(a) A court of the United States may order the issuance of a subpoena requiring the appearance as a witness before it, or before a person or body designated by it, of a national or resident of the United States who is in a foreign country, or requiring the production of a specified document or other thing by him, if the court finds that particular testimony or the production of the document or other thing by him is necessary in the interest of justice, and, in other than a criminal action or proceeding, if the court finds, in addition, that it is not possible to obtain his testimony in admissible form without his personal appearance or to obtain the production of the document or other thing in any other manner.
(b) The subpoena shall designate the time and place for the appearance or for the production of the document or other thing. Service of the subpoena and any order to show cause, rule, judgment, or decree authorized by this section or by section 1784 of this title shall be effected in accordance with the provisions of the Federal Rules of Civil Procedure relating to service of process on a person in a foreign country. The person serving the subpoena shall tender to the person to whom the subpoena is addressed his estimated necessary travel and attendance expenses, the amount of which shall be determined by the court and stated in the order directing the issuance of the subpoena.
(June 25, 1948, ch. 646, 62 Stat. 949; Pub. L. 88–619, §10(a), Oct. 3, 1964, 78 Stat. 997.)

28 USC § 1784. Contempt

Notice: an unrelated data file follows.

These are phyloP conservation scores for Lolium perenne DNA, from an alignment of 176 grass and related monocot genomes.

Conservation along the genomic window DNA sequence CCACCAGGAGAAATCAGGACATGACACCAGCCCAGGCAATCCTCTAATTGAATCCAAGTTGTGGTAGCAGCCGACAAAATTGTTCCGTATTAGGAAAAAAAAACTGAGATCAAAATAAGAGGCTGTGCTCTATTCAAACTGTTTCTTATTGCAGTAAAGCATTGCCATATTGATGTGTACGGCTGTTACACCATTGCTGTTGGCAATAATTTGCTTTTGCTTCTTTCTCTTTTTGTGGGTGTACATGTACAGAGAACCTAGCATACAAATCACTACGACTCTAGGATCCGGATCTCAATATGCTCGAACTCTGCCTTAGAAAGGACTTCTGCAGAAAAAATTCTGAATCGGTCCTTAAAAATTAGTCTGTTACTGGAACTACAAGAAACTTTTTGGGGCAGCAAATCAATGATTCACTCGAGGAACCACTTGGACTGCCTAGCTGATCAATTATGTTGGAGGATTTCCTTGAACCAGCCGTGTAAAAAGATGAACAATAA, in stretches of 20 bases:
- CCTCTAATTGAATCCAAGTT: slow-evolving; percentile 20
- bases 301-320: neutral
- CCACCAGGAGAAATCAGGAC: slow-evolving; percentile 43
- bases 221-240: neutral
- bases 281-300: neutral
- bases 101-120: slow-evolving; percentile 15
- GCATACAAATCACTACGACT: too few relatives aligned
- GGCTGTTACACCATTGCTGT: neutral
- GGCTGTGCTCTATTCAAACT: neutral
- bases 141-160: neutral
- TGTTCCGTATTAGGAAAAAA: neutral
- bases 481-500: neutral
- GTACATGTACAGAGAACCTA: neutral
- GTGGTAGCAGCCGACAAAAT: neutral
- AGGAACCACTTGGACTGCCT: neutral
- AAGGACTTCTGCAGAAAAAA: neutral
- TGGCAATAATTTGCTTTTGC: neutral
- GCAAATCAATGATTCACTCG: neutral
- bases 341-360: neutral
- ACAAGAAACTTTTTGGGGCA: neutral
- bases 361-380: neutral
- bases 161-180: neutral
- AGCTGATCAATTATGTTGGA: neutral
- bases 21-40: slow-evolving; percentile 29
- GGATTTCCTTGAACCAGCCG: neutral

(a) The court of the United States which has issued a subpoena served in a foreign country may order the person who has failed to appear or who has failed to produce a document or other thing as directed therein to show cause before it at a designated time why he should not be punished for contempt.
(b) The court, in the order to show cause, may direct that any of the person's property within the United States be levied upon or seized, in the manner provided by law or court rules governing levy or seizure under execution, and held to satisfy any judgment that may be rendered against him pursuant to subsection (d) of this section if adequate security, in such amount as the court may direct in the order, be given for any damage that he might suffer should he not be found in contempt. Security under this subsection may not be required of the United States.
(c) A copy of the order to show cause shall be served on the person in accordance with section 1783(b) of this title.
(d) On the return day of the order to show cause or any later day to which the hearing may be continued, proof shall be taken. If the person is found in contempt, the court, notwithstanding any limitation upon its power generally to punish for contempt, may fine him not more than $100,000 and direct that the fine and costs of the proceedings be satisfied by a sale of the property levied upon or seized, conducted upon the notice required and in the manner provided for sales upon execution.
(June 25, 1948, ch. 646, 62 Stat. 949; Pub. L. 88–619, §11, Oct. 3, 1964, 78 Stat. 998.)

28 USC § 1785. Subpoenas in multiparty, multiforum actions

When the jurisdiction of the district court is based in whole or in part upon section 1369 of this title, a subpoena for attendance at a hearing or trial may, if authorized by the court upon motion for good cause shown, and upon such terms and conditions as the court may impose, be served at any place within the United States, or anywhere outside the United States if otherwise permitted by law.
(Added Pub. L. 107–273, div. C, title I, §11020(b)(4)(B)(i), Nov. 2, 2002, 116 Stat. 1828.)